- by theguardian
- 24 Mar 2023
The survival of affirmative action in higher education appeared to be in serious trouble on Monday at a conservative-dominated US supreme court after hours of debate over difficult questions of race.
The court is weighing challenges to admissions programs at the University of North Carolina and Harvard University that use race among many factors in seeking a diverse student body.
The supreme court has twice upheld race-conscious college admissions programs in the past 19 years, including just six years ago.
But that was before the three appointees of former president Donald Trump joined the nine-member bench. After Barrett was nominated to replace the late liberal champion Ruth Bader Ginsburg shortly before the 2020 presidential election and was confirmed by the Senate, the court had a conservative supermajority. Jackson was nominated this year by Joe Biden.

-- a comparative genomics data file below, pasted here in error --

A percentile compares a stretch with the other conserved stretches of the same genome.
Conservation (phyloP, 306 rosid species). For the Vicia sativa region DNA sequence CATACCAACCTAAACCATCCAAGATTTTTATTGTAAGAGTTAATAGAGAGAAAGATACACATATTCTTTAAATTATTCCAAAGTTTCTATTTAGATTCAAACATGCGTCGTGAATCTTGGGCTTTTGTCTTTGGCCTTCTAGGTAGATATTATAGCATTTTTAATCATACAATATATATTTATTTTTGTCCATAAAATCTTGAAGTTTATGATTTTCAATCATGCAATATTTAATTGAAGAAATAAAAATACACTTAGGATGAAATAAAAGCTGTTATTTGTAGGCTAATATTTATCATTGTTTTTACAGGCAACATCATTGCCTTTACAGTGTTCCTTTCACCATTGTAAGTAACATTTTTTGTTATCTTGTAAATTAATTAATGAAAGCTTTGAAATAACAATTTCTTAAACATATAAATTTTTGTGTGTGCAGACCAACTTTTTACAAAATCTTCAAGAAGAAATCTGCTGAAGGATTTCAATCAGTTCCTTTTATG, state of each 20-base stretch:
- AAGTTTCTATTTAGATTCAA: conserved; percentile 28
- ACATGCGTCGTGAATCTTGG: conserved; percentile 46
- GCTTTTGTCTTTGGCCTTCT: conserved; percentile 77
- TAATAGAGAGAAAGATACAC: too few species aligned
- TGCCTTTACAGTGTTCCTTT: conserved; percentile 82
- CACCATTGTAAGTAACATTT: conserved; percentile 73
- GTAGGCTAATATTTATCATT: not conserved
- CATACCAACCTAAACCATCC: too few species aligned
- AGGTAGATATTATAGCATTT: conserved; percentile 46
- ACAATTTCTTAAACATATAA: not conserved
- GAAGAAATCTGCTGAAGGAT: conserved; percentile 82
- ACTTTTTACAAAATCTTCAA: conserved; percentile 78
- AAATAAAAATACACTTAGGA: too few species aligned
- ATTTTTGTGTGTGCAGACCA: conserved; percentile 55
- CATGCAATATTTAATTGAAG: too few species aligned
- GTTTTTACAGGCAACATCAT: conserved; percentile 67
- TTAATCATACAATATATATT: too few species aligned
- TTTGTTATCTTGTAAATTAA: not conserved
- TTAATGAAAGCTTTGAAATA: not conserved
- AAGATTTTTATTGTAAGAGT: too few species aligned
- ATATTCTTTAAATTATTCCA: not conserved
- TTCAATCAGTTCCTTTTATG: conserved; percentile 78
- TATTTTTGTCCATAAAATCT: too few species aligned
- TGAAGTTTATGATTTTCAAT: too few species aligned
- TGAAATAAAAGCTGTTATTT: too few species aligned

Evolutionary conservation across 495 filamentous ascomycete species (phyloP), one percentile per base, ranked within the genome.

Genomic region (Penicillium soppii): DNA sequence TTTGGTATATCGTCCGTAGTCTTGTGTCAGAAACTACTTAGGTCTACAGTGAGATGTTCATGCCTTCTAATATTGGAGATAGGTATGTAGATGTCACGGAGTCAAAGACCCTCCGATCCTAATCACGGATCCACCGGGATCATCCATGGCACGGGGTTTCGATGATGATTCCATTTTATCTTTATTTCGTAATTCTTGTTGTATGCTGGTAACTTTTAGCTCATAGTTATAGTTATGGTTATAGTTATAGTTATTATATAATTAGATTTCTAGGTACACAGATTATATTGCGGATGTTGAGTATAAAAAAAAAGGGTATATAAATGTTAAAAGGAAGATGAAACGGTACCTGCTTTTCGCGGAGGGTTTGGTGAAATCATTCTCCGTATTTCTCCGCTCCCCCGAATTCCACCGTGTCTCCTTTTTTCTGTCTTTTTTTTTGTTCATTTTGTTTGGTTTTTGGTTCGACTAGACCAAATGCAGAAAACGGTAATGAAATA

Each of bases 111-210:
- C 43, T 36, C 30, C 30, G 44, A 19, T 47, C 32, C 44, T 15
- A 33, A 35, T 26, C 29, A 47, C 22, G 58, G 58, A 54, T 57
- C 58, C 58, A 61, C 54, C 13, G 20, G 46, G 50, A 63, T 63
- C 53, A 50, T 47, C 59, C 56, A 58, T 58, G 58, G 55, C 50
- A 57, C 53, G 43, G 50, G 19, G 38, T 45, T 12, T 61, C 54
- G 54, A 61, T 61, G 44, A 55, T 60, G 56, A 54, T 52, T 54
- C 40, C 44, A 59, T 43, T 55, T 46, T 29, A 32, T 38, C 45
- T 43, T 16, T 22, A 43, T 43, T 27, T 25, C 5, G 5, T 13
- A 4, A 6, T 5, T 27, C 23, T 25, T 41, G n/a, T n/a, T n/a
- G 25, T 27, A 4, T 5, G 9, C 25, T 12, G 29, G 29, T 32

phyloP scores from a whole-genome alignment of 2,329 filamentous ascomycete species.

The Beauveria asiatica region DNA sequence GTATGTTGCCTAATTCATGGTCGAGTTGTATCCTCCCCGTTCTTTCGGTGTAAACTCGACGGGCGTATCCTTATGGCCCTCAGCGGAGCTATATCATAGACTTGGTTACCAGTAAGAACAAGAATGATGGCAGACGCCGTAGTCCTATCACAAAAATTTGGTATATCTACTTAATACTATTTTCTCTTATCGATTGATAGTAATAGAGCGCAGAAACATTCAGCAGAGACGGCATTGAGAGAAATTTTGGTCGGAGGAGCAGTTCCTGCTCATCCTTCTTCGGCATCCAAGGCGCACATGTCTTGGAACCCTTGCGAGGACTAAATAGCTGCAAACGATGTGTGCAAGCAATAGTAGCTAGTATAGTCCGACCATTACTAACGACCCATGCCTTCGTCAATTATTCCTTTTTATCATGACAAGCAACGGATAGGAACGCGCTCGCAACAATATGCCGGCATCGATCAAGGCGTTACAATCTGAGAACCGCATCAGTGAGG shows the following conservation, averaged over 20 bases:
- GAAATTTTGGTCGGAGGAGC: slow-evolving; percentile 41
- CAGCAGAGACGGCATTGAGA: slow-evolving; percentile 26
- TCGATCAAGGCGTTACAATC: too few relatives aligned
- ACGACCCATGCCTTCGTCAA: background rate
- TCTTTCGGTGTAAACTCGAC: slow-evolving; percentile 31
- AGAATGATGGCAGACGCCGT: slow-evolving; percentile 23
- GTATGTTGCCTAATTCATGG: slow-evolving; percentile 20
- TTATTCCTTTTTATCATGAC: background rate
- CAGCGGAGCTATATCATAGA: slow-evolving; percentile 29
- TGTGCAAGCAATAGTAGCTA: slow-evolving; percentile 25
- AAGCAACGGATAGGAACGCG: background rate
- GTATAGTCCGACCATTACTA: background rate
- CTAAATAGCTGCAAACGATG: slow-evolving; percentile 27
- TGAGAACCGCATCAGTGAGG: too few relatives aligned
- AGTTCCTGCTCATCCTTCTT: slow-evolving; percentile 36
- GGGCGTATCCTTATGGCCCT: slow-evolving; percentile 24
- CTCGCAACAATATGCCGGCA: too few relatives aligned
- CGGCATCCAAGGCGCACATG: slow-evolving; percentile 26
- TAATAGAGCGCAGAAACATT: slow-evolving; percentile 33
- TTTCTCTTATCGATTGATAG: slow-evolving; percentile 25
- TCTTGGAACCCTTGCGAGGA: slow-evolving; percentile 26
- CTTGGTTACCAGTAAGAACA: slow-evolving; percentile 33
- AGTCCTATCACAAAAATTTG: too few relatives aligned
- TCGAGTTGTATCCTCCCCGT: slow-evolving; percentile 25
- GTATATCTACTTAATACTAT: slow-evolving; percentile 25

Lower courts have upheld the programs at both UNC and Harvard, rejecting claims that the schools discriminated against white and Asian American applicants.
The cases are brought by the conservative activist Edward Blum, who also was behind an earlier affirmative action challenge against the University of Texas as well as the case that led the court in 2013 to end the use of a key provision of the landmark Voting Rights Act.
Blum formed Students for Fair Admissions, which filed the lawsuits against both schools in 2014.
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